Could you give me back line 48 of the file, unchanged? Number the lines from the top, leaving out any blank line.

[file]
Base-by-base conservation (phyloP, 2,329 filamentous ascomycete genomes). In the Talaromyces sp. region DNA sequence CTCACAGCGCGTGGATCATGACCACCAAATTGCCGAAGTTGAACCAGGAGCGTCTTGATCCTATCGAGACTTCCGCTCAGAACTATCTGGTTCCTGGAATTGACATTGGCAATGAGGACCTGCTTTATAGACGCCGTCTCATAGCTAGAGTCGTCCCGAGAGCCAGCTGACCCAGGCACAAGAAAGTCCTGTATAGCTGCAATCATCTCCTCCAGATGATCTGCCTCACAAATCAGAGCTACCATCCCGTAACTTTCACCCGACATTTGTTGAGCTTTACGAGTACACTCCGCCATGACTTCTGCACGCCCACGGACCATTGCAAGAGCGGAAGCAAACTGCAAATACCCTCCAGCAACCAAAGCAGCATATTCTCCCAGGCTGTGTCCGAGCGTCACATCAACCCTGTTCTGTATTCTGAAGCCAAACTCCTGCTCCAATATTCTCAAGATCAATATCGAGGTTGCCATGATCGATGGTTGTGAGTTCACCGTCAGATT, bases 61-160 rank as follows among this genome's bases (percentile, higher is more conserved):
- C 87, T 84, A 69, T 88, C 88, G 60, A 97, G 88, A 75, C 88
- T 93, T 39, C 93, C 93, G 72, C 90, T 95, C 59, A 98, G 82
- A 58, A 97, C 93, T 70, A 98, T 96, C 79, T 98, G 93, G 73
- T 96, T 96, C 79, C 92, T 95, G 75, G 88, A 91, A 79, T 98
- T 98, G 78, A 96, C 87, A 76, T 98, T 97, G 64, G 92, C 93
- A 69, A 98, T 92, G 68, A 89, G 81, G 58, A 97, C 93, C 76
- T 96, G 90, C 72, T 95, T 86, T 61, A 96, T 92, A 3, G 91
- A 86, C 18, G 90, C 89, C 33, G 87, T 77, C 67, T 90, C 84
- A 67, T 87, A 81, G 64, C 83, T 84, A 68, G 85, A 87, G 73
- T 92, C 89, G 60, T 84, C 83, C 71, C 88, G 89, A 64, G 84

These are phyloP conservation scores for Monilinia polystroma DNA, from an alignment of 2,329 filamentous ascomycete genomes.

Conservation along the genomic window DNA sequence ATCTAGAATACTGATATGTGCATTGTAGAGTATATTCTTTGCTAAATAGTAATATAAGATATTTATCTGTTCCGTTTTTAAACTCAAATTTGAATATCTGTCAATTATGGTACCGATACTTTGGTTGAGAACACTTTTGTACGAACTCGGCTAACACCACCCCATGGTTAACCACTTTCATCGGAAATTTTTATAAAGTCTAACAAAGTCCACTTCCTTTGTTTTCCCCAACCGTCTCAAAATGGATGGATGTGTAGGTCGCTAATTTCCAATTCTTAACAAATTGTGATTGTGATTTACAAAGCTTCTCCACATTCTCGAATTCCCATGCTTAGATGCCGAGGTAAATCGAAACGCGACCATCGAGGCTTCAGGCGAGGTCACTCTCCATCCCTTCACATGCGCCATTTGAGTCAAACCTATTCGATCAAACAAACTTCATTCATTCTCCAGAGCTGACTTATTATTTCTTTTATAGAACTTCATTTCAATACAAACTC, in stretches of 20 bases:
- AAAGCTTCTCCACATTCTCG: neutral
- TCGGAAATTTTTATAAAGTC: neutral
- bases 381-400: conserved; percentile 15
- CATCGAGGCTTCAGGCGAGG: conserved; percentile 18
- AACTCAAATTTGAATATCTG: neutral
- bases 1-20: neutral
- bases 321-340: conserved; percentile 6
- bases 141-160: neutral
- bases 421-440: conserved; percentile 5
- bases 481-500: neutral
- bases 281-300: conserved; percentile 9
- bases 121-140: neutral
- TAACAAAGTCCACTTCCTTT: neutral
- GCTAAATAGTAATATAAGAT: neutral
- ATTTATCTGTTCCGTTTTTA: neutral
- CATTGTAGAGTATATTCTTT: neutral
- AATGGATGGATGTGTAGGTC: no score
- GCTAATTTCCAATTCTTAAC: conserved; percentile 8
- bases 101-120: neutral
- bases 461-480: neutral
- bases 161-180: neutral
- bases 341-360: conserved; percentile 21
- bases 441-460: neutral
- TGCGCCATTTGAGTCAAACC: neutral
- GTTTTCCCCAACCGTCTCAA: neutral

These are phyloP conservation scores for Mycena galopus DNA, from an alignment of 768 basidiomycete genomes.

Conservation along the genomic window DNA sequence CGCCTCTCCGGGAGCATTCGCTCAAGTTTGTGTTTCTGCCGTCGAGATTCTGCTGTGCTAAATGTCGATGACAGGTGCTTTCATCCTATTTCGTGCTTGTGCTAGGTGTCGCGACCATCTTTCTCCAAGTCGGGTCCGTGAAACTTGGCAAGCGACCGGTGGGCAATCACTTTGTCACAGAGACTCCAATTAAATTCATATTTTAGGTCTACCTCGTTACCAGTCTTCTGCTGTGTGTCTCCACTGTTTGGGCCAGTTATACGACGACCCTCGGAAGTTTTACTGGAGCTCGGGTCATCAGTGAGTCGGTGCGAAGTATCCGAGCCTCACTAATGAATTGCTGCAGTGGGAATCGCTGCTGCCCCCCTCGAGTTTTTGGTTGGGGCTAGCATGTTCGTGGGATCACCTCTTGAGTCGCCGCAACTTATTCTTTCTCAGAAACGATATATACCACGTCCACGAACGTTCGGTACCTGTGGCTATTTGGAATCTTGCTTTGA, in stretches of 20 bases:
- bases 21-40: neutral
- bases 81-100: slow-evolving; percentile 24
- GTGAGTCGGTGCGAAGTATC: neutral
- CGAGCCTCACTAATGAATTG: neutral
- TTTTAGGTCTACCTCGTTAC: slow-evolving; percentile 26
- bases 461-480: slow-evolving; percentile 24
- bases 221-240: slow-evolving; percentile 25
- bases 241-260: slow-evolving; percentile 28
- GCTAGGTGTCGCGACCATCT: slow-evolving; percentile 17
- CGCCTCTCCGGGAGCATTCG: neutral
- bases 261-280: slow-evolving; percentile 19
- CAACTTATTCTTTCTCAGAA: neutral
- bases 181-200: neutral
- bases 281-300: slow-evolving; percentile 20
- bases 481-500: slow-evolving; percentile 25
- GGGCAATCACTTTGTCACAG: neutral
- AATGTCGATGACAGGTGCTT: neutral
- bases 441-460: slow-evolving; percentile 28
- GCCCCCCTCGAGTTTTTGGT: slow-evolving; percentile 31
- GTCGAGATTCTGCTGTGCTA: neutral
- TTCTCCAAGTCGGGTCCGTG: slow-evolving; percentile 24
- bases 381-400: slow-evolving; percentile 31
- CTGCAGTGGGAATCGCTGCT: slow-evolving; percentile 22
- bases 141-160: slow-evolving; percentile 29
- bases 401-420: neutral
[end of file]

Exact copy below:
- bases 241-260: slow-evolving; percentile 28